I have been asked to provide a one-hour talk on the potential uses of social software for mentoring in September. I’ve come up with a few talking points, but I’d love to get input from “you” about ways you’ve impacted (or been impacted by) the use of technology in formal or informal mentoring relationships.
My tentative speaking points…
- Overview and demonstration of social software: Wikis, blogs, profiles, bookmarks
- Discussion of applications to mentoring: Traditional, reverse, group, “stealth”
- Generational, cultural, & technological considerations
- Creating a strategy: Choosing the right tools, piloting the idea, integrating with existing strategy
What am I missing? What examples can you provide that support the benefits and challenges of using technology to enhance mentoring programs?
In a recent post, Seth Godin describes the concept of using a “little shovel” to gain acceptance of an idea. In it, he asserts:
If you want to dig a big hole, you need to stay in one place.
If you walk around town with a little shovel, you’ll just end up digging thousands of little holes, not one big one.
As a trainer focused on teaching the hows and whys of using collaborative/ enterprise 2.0 tools, I take this advice to heart. In some of classes I teach, I see a wide range of individuals from across the organization. This provides opportunities for students to share widely diverse strategies and thoughts on using the tools. But sometimes this seems like using a little shovel…
My team also frequently reaches out to specific groups to arrange “bulk” training for a team to quickly get up to speed together. By continuing to push on teams that indicate some receptivity, we often find we’re able to gain some decent ground. Staying still and using a big shovel digs a deeper hole.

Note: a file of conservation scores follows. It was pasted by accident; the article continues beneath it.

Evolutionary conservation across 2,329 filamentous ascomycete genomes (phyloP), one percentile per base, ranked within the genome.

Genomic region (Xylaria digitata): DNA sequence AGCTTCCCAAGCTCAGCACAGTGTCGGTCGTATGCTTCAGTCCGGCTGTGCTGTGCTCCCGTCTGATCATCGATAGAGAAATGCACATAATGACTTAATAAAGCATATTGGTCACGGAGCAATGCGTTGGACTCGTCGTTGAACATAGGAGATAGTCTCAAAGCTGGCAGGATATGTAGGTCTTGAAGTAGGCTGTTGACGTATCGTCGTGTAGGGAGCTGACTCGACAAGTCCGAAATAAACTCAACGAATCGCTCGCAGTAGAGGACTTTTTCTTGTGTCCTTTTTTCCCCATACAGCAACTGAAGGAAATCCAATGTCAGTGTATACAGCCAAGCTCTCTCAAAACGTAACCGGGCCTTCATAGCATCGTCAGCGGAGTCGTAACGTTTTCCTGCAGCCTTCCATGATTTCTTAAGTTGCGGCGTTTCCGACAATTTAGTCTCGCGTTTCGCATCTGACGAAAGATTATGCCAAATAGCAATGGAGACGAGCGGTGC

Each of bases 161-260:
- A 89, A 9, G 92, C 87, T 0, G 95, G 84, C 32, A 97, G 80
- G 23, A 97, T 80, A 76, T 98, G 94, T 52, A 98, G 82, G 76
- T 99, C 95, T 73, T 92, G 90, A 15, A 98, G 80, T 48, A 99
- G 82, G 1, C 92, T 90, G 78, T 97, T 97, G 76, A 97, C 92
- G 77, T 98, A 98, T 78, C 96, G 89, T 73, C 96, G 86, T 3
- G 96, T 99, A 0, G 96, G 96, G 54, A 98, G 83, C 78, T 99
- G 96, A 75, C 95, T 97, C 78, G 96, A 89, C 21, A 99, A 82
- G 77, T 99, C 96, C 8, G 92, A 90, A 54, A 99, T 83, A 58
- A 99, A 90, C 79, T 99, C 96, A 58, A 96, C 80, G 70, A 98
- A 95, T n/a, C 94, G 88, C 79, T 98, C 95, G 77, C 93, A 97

What strategy have you found works best? Going broad to get a smattering of committed folks across the organization (i.e., in a grassroots manner) or going deep and pursuing more wholesale adoption with teams and groups?
I’m as much about leveraging social media as any social media enthusiast, but I had an odd experience opening the mail the other day. As I rifled through the coupons, I snagged one for Baja Fresh, one of our favorite eats. And there, sandwiched between the locations and the coupons, was the following line:
“Follow us on Facebook and Twitter!”
At first, my reaction was “Cool! Baja Fresh is on board with social media!” But then I experienced a moment of mixed emotion as I realized how flippantly many brands are throwing around their social media presence. Especially after a brief search on Twitter revealed a couple of local franchise accounts, but no central “Baja Fresh” account. And there’s no mention of any social media presence anywhere I could find on bajafresh.com. What gives?
I think perhaps the mainstream media emphasis on engaging on sites like Twitter and Facebook might have some companies scrambling to “get on board.” But this strategy can only lead to embarassment as it is frail at best, as my simple experiment proved.
If you’re involved in initiating a “social media strategy” (or are helping a client do so), which is better: Get a small presence in order to not fall behind the competition or stay away until you can fully invest in it?
For those who wonder where “mrmerlot” has been the past month or so, I’ve been taking care of my family after welcoming our latest addition on June 30. Our newest baby girl joined her three sisters and the whole family is doing well. Now that the dust has settled, I’m able to get back into the social media flow again!